Rusty Patched Bumble Bee to be Listed as Endangered Species
Federal officials are now considering to put a species of bumblebee that once widely found in the upper Midwest and the Northeastern United States under the protection of the Endangered Species Act.
According to the report from Fortune, the rusty-patched bumble bee, named for the conspicuous reddish blotch on its abdomen, is one of the several species of wild bee species that is on the decline over the past 20 years. The bee, known scientifically as Bombus affinis, is the first wild bee species in the continental U.S. proposed to be protected under the U.S. Endangered Species Act.
If the proposal is finalized, the rusty-patched bumble bee will be put under federal protection to ensure the survival of the wild bee species.
"Endangered Species Act safeguards are now the only way the bumble bee would have a fighting chance for survival," said Sarina Jepsen, from the Xerces Society for Invertebrate Conservation, in a report from Reuters.
As one of the 47 varieties of native bumble bees in the U.S. and Canada, the rusty-patched bumble bees are essential pollinators of wild flowers and about a third of crops in the continent. Experts estimated the annual economic value of bumble bees to farm at approximately $3.5 billion.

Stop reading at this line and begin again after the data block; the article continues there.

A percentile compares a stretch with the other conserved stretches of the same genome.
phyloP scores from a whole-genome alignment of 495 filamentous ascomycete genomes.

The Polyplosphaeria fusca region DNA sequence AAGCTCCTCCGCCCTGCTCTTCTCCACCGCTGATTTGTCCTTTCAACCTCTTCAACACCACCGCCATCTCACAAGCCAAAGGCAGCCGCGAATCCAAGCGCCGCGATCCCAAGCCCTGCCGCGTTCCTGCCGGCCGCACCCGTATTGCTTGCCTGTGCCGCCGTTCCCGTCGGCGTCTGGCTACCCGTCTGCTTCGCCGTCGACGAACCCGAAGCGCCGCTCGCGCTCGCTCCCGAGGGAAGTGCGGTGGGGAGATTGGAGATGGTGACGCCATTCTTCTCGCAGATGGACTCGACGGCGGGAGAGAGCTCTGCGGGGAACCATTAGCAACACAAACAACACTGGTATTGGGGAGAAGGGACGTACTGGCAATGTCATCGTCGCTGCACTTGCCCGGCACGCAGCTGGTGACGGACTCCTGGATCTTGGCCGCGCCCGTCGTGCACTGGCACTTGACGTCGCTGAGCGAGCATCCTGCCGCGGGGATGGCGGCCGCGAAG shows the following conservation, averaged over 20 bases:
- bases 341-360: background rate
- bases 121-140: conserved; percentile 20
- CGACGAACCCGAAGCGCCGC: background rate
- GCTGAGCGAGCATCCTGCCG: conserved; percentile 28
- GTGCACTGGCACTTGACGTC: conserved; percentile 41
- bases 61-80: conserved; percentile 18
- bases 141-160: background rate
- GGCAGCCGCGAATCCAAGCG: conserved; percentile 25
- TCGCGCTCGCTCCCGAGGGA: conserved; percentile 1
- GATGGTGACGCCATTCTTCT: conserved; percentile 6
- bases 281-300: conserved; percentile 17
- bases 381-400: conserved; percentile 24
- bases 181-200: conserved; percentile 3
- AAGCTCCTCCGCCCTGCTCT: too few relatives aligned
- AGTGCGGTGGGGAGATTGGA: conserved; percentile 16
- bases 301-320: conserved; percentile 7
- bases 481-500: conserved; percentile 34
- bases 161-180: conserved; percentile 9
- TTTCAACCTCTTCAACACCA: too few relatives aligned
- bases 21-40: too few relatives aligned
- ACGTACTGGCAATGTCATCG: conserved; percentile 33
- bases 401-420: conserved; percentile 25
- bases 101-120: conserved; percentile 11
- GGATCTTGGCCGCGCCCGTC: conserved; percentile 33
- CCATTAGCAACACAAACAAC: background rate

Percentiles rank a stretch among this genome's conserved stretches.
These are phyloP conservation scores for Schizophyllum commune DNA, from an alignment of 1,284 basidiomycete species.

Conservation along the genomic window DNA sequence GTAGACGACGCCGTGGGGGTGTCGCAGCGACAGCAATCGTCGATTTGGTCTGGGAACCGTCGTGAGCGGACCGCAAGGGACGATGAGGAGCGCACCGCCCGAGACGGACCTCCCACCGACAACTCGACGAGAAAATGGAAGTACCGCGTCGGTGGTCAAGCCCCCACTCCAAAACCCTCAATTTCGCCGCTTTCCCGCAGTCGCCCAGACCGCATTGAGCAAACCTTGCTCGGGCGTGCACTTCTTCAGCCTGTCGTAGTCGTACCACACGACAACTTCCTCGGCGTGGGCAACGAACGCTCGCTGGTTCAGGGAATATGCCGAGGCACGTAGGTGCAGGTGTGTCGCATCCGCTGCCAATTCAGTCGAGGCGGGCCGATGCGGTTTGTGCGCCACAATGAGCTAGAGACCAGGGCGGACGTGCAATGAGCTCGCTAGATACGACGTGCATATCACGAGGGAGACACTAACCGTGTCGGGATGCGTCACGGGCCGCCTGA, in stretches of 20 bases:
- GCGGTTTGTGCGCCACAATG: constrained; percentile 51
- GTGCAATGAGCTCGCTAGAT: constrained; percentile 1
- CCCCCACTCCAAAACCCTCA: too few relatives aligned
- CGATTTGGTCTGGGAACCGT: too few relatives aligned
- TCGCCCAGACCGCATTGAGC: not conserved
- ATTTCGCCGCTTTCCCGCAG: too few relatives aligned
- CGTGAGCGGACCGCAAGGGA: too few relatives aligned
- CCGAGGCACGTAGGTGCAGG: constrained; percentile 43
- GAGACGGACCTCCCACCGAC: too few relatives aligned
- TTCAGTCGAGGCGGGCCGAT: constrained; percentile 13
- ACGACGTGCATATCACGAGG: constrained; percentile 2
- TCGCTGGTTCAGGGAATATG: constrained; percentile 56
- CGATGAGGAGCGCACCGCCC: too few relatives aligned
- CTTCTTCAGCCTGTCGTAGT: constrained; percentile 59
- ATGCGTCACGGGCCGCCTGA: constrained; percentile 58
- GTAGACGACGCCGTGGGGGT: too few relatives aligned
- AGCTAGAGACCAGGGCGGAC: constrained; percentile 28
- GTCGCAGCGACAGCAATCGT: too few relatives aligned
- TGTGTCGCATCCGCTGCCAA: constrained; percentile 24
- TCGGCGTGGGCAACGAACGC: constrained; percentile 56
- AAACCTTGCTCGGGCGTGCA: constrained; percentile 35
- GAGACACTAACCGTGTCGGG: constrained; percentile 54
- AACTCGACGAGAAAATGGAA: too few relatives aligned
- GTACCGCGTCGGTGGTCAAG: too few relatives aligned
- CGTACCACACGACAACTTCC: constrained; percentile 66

Unlike honey bees that are managed and carefully monitored by commercial beekeepers, wild bees are much more difficult to document. Since the late 1990s, the U.S. Fish and Wildlife Service have recorded a 90 percent decline in the abundance and distribution of the rusty-patched bumble bees.
One of the major contributors in the decline of the rusty-patched bumble bee is the use of neonicotinoid pesticides in agricultural lands, gardens and parks. A recent study showed that this kind of pesticides could impair the queen's ability to lay eggs and maintain healthy bee colony.
Other factors attributed to the decline in the population of wild bee species include disease, other kinds of pesticides, climate change and habitat loss.